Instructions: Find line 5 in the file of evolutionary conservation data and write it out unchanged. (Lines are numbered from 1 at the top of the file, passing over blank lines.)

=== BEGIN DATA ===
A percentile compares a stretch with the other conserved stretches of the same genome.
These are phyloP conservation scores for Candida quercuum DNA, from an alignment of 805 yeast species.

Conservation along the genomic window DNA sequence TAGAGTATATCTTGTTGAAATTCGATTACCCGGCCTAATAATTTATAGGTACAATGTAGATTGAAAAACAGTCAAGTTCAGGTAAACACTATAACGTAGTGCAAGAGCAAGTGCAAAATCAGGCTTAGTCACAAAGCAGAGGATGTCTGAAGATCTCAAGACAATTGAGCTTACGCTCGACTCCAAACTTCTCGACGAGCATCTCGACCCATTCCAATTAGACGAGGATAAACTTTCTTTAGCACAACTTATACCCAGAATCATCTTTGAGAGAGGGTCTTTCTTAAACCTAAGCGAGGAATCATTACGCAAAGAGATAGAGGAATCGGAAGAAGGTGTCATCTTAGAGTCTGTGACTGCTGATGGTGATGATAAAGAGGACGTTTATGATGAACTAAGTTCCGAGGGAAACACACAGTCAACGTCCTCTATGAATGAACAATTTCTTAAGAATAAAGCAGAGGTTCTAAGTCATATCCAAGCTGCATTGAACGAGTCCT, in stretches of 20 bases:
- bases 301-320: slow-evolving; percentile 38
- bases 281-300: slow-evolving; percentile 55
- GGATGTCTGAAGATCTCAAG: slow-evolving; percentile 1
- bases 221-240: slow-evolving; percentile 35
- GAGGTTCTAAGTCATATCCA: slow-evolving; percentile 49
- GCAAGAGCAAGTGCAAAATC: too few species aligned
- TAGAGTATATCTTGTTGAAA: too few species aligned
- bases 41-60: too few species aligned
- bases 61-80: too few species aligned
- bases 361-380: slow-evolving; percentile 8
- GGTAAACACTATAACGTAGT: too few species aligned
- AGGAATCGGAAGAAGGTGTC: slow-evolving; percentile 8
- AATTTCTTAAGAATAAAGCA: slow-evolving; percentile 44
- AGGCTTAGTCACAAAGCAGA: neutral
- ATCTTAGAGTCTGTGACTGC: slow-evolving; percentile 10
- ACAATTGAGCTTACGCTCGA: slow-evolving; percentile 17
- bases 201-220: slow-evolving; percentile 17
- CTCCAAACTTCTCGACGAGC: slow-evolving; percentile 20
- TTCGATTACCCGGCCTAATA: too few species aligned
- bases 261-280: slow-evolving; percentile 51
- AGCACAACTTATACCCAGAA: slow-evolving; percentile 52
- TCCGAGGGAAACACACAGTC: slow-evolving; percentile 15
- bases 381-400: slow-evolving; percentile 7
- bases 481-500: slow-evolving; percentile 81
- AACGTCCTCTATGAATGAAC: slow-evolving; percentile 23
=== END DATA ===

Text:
- bases 281-300: slow-evolving; percentile 55